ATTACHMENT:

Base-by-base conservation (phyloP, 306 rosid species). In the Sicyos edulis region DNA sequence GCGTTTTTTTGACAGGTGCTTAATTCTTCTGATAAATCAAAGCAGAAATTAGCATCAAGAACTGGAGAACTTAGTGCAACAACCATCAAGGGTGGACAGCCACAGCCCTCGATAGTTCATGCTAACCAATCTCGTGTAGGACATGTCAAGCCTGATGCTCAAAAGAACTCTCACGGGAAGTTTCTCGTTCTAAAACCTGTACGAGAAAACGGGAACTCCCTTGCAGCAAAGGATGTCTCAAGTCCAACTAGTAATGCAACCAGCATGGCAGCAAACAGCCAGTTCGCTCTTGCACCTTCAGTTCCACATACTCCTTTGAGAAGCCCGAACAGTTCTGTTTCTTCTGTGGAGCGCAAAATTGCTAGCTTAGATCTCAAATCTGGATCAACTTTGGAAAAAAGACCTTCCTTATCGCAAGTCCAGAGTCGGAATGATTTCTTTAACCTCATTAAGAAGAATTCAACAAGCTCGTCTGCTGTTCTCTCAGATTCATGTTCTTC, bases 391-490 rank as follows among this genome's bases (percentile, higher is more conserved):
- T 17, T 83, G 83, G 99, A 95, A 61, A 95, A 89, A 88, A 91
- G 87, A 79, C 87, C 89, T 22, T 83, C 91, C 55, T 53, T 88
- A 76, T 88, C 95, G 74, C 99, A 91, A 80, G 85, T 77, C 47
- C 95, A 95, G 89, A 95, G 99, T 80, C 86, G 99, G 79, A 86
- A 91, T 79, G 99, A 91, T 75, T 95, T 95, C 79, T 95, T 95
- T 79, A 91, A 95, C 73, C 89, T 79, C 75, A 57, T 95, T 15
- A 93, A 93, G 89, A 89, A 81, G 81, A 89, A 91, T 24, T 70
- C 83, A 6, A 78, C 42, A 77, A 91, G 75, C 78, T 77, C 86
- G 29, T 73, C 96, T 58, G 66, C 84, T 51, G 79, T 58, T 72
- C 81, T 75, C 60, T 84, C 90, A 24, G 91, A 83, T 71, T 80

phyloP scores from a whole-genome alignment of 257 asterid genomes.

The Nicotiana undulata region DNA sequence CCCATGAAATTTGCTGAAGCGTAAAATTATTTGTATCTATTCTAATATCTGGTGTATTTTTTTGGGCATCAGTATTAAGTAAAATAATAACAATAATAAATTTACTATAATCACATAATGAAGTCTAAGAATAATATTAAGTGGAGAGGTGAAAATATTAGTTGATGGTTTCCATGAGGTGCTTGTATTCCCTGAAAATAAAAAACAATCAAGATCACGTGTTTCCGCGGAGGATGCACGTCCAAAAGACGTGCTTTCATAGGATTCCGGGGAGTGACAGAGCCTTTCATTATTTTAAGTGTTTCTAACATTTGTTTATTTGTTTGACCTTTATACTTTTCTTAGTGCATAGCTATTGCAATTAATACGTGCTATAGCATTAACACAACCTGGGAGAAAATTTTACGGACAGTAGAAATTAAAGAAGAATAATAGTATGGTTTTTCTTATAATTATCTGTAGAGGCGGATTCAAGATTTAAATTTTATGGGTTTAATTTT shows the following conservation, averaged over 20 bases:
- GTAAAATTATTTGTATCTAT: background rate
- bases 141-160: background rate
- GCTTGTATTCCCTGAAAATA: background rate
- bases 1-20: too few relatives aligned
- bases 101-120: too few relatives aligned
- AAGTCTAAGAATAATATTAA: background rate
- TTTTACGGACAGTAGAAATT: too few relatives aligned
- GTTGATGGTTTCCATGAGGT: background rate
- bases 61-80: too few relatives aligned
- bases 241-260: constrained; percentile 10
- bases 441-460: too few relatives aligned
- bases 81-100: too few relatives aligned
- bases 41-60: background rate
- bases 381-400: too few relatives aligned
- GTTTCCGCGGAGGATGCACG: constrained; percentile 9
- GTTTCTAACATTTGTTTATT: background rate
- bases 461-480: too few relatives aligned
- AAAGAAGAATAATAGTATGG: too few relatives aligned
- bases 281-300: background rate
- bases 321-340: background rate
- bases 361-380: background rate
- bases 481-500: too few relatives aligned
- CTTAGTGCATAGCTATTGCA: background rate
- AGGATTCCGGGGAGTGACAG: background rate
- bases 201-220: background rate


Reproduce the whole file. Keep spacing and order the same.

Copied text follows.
Base-by-base conservation (phyloP, 306 rosid species). In the Sicyos edulis region DNA sequence GCGTTTTTTTGACAGGTGCTTAATTCTTCTGATAAATCAAAGCAGAAATTAGCATCAAGAACTGGAGAACTTAGTGCAACAACCATCAAGGGTGGACAGCCACAGCCCTCGATAGTTCATGCTAACCAATCTCGTGTAGGACATGTCAAGCCTGATGCTCAAAAGAACTCTCACGGGAAGTTTCTCGTTCTAAAACCTGTACGAGAAAACGGGAACTCCCTTGCAGCAAAGGATGTCTCAAGTCCAACTAGTAATGCAACCAGCATGGCAGCAAACAGCCAGTTCGCTCTTGCACCTTCAGTTCCACATACTCCTTTGAGAAGCCCGAACAGTTCTGTTTCTTCTGTGGAGCGCAAAATTGCTAGCTTAGATCTCAAATCTGGATCAACTTTGGAAAAAAGACCTTCCTTATCGCAAGTCCAGAGTCGGAATGATTTCTTTAACCTCATTAAGAAGAATTCAACAAGCTCGTCTGCTGTTCTCTCAGATTCATGTTCTTC, bases 391-490 rank as follows among this genome's bases (percentile, higher is more conserved):
- T 17, T 83, G 83, G 99, A 95, A 61, A 95, A 89, A 88, A 91
- G 87, A 79, C 87, C 89, T 22, T 83, C 91, C 55, T 53, T 88
- A 76, T 88, C 95, G 74, C 99, A 91, A 80, G 85, T 77, C 47
- C 95, A 95, G 89, A 95, G 99, T 80, C 86, G 99, G 79, A 86
- A 91, T 79, G 99, A 91, T 75, T 95, T 95, C 79, T 95, T 95
- T 79, A 91, A 95, C 73, C 89, T 79, C 75, A 57, T 95, T 15
- A 93, A 93, G 89, A 89, A 81, G 81, A 89, A 91, T 24, T 70
- C 83, A 6, A 78, C 42, A 77, A 91, G 75, C 78, T 77, C 86
- G 29, T 73, C 96, T 58, G 66, C 84, T 51, G 79, T 58, T 72
- C 81, T 75, C 60, T 84, C 90, A 24, G 91, A 83, T 71, T 80

phyloP scores from a whole-genome alignment of 257 asterid genomes.

The Nicotiana undulata region DNA sequence CCCATGAAATTTGCTGAAGCGTAAAATTATTTGTATCTATTCTAATATCTGGTGTATTTTTTTGGGCATCAGTATTAAGTAAAATAATAACAATAATAAATTTACTATAATCACATAATGAAGTCTAAGAATAATATTAAGTGGAGAGGTGAAAATATTAGTTGATGGTTTCCATGAGGTGCTTGTATTCCCTGAAAATAAAAAACAATCAAGATCACGTGTTTCCGCGGAGGATGCACGTCCAAAAGACGTGCTTTCATAGGATTCCGGGGAGTGACAGAGCCTTTCATTATTTTAAGTGTTTCTAACATTTGTTTATTTGTTTGACCTTTATACTTTTCTTAGTGCATAGCTATTGCAATTAATACGTGCTATAGCATTAACACAACCTGGGAGAAAATTTTACGGACAGTAGAAATTAAAGAAGAATAATAGTATGGTTTTTCTTATAATTATCTGTAGAGGCGGATTCAAGATTTAAATTTTATGGGTTTAATTTT shows the following conservation, averaged over 20 bases:
- GTAAAATTATTTGTATCTAT: background rate
- bases 141-160: background rate
- GCTTGTATTCCCTGAAAATA: background rate
- bases 1-20: too few relatives aligned
- bases 101-120: too few relatives aligned
- AAGTCTAAGAATAATATTAA: background rate
- TTTTACGGACAGTAGAAATT: too few relatives aligned
- GTTGATGGTTTCCATGAGGT: background rate
- bases 61-80: too few relatives aligned
- bases 241-260: constrained; percentile 10
- bases 441-460: too few relatives aligned
- bases 81-100: too few relatives aligned
- bases 41-60: background rate
- bases 381-400: too few relatives aligned
- GTTTCCGCGGAGGATGCACG: constrained; percentile 9
- GTTTCTAACATTTGTTTATT: background rate
- bases 461-480: too few relatives aligned
- AAAGAAGAATAATAGTATGG: too few relatives aligned
- bases 281-300: background rate
- bases 321-340: background rate
- bases 361-380: background rate
- bases 481-500: too few relatives aligned
- CTTAGTGCATAGCTATTGCA: background rate
- AGGATTCCGGGGAGTGACAG: background rate
- bases 201-220: background rate